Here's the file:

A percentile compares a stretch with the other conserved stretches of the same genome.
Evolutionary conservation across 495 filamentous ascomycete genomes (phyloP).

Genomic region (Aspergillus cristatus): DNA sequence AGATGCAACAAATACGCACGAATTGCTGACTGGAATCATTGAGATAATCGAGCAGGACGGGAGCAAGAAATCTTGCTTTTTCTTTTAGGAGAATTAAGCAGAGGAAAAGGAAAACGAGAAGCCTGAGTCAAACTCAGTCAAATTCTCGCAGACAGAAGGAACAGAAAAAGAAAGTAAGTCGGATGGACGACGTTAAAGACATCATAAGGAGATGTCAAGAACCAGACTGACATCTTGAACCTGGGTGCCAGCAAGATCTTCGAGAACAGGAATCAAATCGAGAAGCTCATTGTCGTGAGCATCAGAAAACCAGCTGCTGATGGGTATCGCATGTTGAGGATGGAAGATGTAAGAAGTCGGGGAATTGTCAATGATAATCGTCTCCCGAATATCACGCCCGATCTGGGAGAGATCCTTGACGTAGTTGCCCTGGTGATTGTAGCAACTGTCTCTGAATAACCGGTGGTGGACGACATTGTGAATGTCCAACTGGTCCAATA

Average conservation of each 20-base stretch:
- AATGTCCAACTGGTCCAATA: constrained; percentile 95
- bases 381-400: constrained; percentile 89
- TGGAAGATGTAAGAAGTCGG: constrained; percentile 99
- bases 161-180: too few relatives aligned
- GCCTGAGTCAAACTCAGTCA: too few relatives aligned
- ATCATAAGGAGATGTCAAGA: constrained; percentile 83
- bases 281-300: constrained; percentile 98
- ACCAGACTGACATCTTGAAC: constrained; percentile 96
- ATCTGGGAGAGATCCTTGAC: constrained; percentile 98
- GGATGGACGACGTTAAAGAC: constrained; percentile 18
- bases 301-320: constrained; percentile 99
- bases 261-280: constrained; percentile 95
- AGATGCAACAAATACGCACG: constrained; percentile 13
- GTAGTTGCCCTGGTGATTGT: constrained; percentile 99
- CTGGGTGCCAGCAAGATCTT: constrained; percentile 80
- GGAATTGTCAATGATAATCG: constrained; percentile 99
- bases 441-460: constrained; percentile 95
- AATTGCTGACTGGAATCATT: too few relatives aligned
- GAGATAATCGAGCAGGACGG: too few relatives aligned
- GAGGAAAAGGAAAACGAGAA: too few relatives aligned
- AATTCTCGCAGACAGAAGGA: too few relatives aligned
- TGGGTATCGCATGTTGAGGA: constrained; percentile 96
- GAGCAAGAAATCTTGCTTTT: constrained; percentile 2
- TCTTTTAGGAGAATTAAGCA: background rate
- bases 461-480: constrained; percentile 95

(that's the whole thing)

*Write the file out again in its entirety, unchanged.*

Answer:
A percentile compares a stretch with the other conserved stretches of the same genome.
Evolutionary conservation across 495 filamentous ascomycete genomes (phyloP).

Genomic region (Aspergillus cristatus): DNA sequence AGATGCAACAAATACGCACGAATTGCTGACTGGAATCATTGAGATAATCGAGCAGGACGGGAGCAAGAAATCTTGCTTTTTCTTTTAGGAGAATTAAGCAGAGGAAAAGGAAAACGAGAAGCCTGAGTCAAACTCAGTCAAATTCTCGCAGACAGAAGGAACAGAAAAAGAAAGTAAGTCGGATGGACGACGTTAAAGACATCATAAGGAGATGTCAAGAACCAGACTGACATCTTGAACCTGGGTGCCAGCAAGATCTTCGAGAACAGGAATCAAATCGAGAAGCTCATTGTCGTGAGCATCAGAAAACCAGCTGCTGATGGGTATCGCATGTTGAGGATGGAAGATGTAAGAAGTCGGGGAATTGTCAATGATAATCGTCTCCCGAATATCACGCCCGATCTGGGAGAGATCCTTGACGTAGTTGCCCTGGTGATTGTAGCAACTGTCTCTGAATAACCGGTGGTGGACGACATTGTGAATGTCCAACTGGTCCAATA

Average conservation of each 20-base stretch:
- AATGTCCAACTGGTCCAATA: constrained; percentile 95
- bases 381-400: constrained; percentile 89
- TGGAAGATGTAAGAAGTCGG: constrained; percentile 99
- bases 161-180: too few relatives aligned
- GCCTGAGTCAAACTCAGTCA: too few relatives aligned
- ATCATAAGGAGATGTCAAGA: constrained; percentile 83
- bases 281-300: constrained; percentile 98
- ACCAGACTGACATCTTGAAC: constrained; percentile 96
- ATCTGGGAGAGATCCTTGAC: constrained; percentile 98
- GGATGGACGACGTTAAAGAC: constrained; percentile 18
- bases 301-320: constrained; percentile 99
- bases 261-280: constrained; percentile 95
- AGATGCAACAAATACGCACG: constrained; percentile 13
- GTAGTTGCCCTGGTGATTGT: constrained; percentile 99
- CTGGGTGCCAGCAAGATCTT: constrained; percentile 80
- GGAATTGTCAATGATAATCG: constrained; percentile 99
- bases 441-460: constrained; percentile 95
- AATTGCTGACTGGAATCATT: too few relatives aligned
- GAGATAATCGAGCAGGACGG: too few relatives aligned
- GAGGAAAAGGAAAACGAGAA: too few relatives aligned
- AATTCTCGCAGACAGAAGGA: too few relatives aligned
- TGGGTATCGCATGTTGAGGA: constrained; percentile 96
- GAGCAAGAAATCTTGCTTTT: constrained; percentile 2
- TCTTTTAGGAGAATTAAGCA: background rate
- bases 461-480: constrained; percentile 95